Everytime I see people starting to bash some sort of literature, it peaks my curiosity. I start thinking, "why?" What is it about this book that threatens people so much? Well, I hadn’t heard a thing about The Golden Compass during my life until I heard that a movie was going to be released (based upon the book) and that there were a mixture of religious types that we warning that it was going to be the worse thing in the world. So, just like I did with The Last Temptation of Christ by Kazanzakis, The Da Vinci Code by Dan Brown, The Passion of the Christ (based upon not only the gospels but a book by St. Anne Catherine Emmerich entitled, The Dororous Passion of our Lord Jesus Christ), I felt it was time to pick up the book and get to a conclusion on my own. First of all, you need to know that when I "teach" on culture and media I say outright that NO work of Art (movie, book, play, etc.) is value nuetral. EVERYONE has something to push…a worldview…a belief system…and perspective on life. I can also say that I’ve read TONS of fiction written by people who are professed Christ-followers and have not been consistently "impressed" by their literary skill. So…with those comments out of the way, let’s say that YES, Pullman has an axe to grind. He is an athiest…everyone knows that. So, there’s going to be some "church-bashing" (sounds like he should speak at an Emergent conference – oops, did I say that?). Even so, this is a fun book. It is well-written, exciting…great characters…it is complex and thought-provoking. This is NOT a children’s book – it is clearly written for young adults and adults. You can find it in a children’s section at a bookstore but that is NOT justifiable…there is blood, death, battles…children are kidnapped and killed and, yes, there are entities to blame….er, mainly the "church" in the books. Now, the "church" in the book is NOT the actual church in history…it refers to the Church but this is a time when the papacy is over and a group of religious leaders are attempting to control history and thought (by the way, any student of history knows that this is completely consistent with what actually has happened in history…there have been dark days in Christian history when the Church DID do those things). Frankly, I liked the book…I don’t know if I’ll read the other two in the series (unless they make movies of those as well) but this one was enjoyable. There are many places to "debate" the author…he is trying to slam some sacred truths and he IS trying, through the book, to control original sin and make a push for some old fashioned "Gnostic", pantheistic, and outright non-religious ideals. That should not come as a surprise to those of us who walk the way of Jesus. By the way, wasn’t it the Apostle Paul who knew enough of the current day writings of philosopher’s to actually quote them in his letters? You see, you can’t hide your head in the sand and pray that it all blows over. I believe with all my heart that we have to help people discern culture and engage it in a "head to head" confrontation with what we know as the truth. Would I take a child to see the movie? Heck NO! I wouldn’t do it because it is rated PG-13 AND is bound to confuse them. Would I take some high school kids to it and have some good discussion afterwards? Man, that would be cool! In fact, I hope that one or more of my youth pastor buddies do exactly that! Check out what Terry Mattingly has to say about the book…read what Snopes.com says about it (Snopes is a site dedicated to urban legends and says that "true" Pullman doesn’t like Christianity)…read what Hollywood Jesus has to say about looking forward to the movie…the Homeschool crowd doesn’t like this one bit…First Things (Church and Culture Journal) does a good job outlining the series of books…I could give you more to look at but this one I can’t resist: Christianity Today posted something quickly in which Pullman (book’s author) says outright, "yep, trying to kill God". All I have to say is, "bring it on"…there have been many many many many (did I say "many" yet?) that have tried before. Unfortunately for many and fortunately for the world, "Our God still reigns".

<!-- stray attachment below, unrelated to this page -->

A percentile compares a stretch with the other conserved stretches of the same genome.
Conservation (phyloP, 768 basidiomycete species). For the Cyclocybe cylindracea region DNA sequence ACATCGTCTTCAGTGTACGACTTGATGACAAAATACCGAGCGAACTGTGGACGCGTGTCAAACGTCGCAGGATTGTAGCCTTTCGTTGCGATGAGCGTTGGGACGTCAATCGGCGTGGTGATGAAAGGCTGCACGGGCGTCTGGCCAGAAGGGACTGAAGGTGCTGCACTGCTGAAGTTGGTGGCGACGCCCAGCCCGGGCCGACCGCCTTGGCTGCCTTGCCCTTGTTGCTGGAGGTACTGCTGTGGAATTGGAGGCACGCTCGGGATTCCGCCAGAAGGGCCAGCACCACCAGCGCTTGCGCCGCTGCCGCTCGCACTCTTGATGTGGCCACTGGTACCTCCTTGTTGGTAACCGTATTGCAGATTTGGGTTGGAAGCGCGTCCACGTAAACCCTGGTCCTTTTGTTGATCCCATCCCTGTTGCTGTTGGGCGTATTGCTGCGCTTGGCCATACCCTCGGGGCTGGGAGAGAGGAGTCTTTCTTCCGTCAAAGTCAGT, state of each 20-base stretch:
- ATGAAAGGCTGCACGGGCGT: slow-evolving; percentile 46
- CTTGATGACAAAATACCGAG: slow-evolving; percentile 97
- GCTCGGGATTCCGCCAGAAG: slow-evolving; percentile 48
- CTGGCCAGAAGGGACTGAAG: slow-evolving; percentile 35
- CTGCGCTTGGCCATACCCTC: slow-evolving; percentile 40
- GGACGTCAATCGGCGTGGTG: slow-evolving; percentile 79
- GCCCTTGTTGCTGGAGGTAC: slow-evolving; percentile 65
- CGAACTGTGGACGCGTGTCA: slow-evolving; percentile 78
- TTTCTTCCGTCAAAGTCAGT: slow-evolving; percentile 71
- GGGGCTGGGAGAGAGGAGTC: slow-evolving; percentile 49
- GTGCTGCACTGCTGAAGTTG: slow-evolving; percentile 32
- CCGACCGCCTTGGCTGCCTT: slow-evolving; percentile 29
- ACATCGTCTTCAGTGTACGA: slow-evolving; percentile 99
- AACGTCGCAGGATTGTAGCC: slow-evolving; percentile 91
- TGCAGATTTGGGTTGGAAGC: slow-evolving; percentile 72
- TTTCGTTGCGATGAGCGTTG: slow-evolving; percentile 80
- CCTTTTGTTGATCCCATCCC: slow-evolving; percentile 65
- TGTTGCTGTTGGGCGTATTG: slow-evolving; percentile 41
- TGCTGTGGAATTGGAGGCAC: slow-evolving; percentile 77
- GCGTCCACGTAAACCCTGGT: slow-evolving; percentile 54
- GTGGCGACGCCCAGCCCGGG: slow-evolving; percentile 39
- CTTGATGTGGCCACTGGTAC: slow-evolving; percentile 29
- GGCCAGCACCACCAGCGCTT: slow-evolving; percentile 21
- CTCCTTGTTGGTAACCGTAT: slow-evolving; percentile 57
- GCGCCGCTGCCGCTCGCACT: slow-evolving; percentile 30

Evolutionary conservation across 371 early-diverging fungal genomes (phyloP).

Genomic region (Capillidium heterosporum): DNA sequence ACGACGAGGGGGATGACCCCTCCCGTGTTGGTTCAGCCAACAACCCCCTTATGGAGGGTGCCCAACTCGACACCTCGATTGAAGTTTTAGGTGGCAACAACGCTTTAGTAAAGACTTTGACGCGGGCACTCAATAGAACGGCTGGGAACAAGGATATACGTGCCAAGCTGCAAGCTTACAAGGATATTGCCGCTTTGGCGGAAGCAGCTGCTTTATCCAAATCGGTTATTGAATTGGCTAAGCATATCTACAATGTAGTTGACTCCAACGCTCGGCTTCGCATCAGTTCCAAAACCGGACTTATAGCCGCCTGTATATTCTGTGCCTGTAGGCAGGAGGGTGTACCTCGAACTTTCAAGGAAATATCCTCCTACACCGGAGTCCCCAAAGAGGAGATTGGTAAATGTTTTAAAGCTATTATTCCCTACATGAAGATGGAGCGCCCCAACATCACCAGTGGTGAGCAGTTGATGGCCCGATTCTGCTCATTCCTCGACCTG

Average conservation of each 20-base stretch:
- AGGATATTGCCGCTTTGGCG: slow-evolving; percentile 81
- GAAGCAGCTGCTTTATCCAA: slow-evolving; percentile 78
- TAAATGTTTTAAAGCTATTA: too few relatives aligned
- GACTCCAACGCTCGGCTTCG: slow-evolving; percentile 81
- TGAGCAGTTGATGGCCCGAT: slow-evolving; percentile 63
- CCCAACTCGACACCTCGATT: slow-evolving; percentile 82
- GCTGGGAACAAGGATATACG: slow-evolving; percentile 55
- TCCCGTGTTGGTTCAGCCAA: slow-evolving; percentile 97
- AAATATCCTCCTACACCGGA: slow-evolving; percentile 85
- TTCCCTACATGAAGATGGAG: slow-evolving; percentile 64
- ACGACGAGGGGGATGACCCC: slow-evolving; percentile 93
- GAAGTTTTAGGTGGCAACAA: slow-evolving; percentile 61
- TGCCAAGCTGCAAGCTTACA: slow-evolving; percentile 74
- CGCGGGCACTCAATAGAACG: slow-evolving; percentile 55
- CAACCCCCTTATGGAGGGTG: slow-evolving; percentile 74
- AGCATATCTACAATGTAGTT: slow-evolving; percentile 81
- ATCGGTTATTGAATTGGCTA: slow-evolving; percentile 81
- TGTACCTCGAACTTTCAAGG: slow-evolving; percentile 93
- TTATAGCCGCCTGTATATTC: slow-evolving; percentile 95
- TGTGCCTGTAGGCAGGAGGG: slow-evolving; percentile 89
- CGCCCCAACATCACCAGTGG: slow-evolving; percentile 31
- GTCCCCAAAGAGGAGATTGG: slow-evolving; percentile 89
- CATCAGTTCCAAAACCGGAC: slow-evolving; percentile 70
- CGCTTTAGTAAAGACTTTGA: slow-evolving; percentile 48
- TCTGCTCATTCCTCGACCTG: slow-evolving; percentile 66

Jim Palmer, author of Divine Nobodies and the new Wide Open Spaces, ran this in his blog today. All I can say is read it thoroughly…it is not only full of grace but “freakin’ brilliant”. It is pastoral, merciful and refreshing. I have felt this way and, if you were honest, you have felt this way too. Unfortunately, you and I walked around feeling guilty for these type of feelings. If only I would have received this type of encouragement, maybe I would have saved myself some serious issues.